In a Facebook post March 7, Iron County Sheriff’s Animal Shelter suggested locals visit the Humane Society of Utah St. George Clinic, which offers vaccine and spay/neuter services.
“People don’t realize it just takes one time of your dog getting out to come back pregnant,” McCabe said. “The intact cats and dogs are the ones who run the most, especially this time of year. I mean, I’ve got two pregnant cats right now that are about to give birth at any moment and then I have two litters.”
Supporting the shelters
Both the Iron County Sheriff’s Animal Shelter and the Cedar City Animal Adoption Center said they might consider instituting a foster program to alleviate capacity-related pressure if current conditions don’t improve. Iron County Sheriff’s Animal Shelter has had volunteers foster pets on a case-by-case basis in the past, typically for pets that require medical care.
McCabe said that organizing a pet fostering program will take time, in part because shelters must follow city policies and ordinances.
Byrd said citizens can support the shelters by volunteering their time for pet care and shelter maintenance or by contributing monetary donations to support the animals’ medical needs.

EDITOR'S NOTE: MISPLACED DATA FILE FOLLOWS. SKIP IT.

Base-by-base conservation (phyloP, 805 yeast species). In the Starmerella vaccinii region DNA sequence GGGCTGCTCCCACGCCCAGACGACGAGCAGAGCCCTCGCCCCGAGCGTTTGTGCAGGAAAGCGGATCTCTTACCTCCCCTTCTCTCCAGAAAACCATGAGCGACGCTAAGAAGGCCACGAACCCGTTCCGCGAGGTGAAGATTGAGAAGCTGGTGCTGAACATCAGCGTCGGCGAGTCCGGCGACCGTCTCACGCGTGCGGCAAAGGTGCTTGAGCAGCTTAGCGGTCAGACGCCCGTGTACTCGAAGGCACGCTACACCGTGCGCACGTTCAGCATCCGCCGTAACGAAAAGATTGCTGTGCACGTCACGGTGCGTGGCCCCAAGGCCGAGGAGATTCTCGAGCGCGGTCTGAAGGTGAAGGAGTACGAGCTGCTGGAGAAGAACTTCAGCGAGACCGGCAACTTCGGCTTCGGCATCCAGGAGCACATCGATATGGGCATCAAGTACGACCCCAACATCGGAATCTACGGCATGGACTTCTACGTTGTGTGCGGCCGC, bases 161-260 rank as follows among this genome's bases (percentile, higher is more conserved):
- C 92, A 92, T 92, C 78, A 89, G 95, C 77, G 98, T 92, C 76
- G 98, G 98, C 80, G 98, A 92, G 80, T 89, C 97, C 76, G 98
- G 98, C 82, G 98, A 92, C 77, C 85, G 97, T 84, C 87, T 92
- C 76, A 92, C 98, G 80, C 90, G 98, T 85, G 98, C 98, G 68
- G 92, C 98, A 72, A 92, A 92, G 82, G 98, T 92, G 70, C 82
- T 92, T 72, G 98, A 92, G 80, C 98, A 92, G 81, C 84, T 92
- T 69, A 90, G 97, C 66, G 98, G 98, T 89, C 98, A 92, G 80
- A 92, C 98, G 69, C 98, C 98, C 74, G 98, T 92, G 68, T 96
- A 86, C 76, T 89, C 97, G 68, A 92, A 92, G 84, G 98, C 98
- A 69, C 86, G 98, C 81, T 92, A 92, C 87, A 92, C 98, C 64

McCabe said she receives “folders full” of volunteer applications but many don’t arrive for shifts, adding that the shelter would benefit from the help.
The Cedar City Animal Adoption Center is open Monday through Friday 10 am-5 pm and Saturday 9 am-1 pm McCabe said that if they experience unexpected closures they’ll post the change on their Facebook page. The center is located at 1303 Kitty Hawk Drive.
Additionally, the Cedar City Animal Adoption Center is participating in an adopt-a-thon, hosted by Petsense on May 14 from 10 am-4 pm McCabe noted that Petsense is still searching for pet-related vendors for the event.
Citizens interested in adopting a dog from the Iron County Sheriff Animal Shelter will need to get an appointment by calling 435-867-7618. Those interested in volunteering can call the shelter at 435-867-7500.